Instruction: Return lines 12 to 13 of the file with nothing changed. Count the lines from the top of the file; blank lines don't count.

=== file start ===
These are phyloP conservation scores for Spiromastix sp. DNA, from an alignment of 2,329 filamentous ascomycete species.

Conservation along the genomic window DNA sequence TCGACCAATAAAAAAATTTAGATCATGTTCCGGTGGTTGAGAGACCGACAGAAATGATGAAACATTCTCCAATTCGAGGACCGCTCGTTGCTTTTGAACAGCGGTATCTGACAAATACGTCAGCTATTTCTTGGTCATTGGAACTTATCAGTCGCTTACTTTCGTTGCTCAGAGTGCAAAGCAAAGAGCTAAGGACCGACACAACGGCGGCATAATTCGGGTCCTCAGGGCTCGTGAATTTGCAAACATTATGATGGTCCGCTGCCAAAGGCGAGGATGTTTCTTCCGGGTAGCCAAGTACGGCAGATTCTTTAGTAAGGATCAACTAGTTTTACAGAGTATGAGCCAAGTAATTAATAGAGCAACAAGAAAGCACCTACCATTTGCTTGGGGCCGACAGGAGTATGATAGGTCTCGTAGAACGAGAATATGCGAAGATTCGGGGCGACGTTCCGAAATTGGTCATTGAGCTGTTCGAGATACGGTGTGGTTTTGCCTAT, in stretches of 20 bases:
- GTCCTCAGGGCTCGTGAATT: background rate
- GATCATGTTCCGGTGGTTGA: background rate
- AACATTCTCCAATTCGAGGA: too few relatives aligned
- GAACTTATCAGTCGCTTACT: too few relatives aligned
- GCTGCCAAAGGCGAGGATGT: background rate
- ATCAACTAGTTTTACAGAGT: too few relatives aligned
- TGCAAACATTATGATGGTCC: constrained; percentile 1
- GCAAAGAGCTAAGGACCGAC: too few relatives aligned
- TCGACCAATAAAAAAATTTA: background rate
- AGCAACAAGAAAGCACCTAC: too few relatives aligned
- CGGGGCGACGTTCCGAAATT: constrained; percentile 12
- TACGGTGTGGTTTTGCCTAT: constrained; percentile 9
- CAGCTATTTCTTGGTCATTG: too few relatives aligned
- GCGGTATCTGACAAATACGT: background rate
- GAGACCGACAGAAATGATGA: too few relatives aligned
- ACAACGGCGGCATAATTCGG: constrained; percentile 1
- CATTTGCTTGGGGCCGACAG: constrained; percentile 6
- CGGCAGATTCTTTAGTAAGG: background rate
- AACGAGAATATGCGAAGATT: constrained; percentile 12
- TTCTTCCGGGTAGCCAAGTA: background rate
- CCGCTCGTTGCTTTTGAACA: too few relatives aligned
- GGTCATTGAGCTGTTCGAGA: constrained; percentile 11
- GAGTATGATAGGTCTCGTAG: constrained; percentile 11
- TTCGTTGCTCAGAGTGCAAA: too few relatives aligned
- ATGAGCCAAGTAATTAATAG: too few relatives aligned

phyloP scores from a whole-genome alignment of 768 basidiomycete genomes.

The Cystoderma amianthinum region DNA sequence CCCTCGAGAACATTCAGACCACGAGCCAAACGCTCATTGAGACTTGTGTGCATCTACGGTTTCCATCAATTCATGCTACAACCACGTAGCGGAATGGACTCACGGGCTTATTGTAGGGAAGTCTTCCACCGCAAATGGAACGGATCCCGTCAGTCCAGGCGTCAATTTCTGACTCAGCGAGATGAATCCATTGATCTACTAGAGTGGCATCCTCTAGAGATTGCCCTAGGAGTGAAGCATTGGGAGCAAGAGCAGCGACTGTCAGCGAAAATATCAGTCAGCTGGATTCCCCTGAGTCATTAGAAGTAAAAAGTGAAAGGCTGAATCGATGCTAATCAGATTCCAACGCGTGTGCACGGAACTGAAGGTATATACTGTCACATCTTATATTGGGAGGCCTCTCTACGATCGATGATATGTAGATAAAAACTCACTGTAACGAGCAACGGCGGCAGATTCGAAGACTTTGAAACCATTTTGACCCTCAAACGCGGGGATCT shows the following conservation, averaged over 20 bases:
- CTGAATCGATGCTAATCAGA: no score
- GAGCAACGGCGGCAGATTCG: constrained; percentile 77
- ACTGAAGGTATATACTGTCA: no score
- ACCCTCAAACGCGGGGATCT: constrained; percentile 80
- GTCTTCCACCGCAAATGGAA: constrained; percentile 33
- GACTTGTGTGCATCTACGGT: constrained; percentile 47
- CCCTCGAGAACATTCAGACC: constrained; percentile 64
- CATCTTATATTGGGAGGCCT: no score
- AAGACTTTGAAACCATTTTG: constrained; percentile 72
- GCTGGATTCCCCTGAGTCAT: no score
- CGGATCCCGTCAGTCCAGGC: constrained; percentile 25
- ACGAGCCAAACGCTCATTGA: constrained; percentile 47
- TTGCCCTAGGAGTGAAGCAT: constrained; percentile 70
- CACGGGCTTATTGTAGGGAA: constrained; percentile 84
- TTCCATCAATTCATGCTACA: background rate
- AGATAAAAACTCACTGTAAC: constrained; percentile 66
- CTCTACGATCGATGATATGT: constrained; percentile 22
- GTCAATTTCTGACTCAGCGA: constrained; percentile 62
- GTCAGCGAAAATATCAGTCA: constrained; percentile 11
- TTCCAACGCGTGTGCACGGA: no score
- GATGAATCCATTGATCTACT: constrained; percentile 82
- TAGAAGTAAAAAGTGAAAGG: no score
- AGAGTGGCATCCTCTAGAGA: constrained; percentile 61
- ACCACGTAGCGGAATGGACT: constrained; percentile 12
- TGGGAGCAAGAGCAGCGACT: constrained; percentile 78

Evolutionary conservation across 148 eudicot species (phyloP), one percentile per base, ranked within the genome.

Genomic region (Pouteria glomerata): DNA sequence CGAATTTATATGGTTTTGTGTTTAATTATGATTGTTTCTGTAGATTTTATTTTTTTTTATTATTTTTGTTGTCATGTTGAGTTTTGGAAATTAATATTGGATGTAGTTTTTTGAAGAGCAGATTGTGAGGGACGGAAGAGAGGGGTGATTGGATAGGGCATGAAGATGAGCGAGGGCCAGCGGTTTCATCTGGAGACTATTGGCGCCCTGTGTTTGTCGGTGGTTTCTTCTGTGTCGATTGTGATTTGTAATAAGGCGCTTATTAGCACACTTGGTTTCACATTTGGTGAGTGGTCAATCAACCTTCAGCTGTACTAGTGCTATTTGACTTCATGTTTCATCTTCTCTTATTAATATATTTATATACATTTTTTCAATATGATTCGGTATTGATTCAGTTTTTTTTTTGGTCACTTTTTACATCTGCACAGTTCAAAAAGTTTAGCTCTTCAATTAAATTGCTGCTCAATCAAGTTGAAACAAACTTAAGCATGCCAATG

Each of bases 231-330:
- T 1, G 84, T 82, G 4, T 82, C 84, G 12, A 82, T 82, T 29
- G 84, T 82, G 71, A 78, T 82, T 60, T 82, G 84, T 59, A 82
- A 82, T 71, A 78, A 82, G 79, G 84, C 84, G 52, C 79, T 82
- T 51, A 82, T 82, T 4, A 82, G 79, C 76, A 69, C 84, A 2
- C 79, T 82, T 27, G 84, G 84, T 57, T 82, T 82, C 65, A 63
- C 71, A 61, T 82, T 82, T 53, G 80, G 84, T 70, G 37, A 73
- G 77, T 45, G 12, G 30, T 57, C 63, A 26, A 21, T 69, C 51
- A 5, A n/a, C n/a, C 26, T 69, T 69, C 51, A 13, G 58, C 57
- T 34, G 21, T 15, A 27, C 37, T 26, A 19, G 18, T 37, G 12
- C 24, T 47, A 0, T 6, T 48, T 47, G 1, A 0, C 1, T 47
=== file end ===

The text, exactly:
- AGCAACAAGAAAGCACCTAC: too few relatives aligned
- CGGGGCGACGTTCCGAAATT: constrained; percentile 12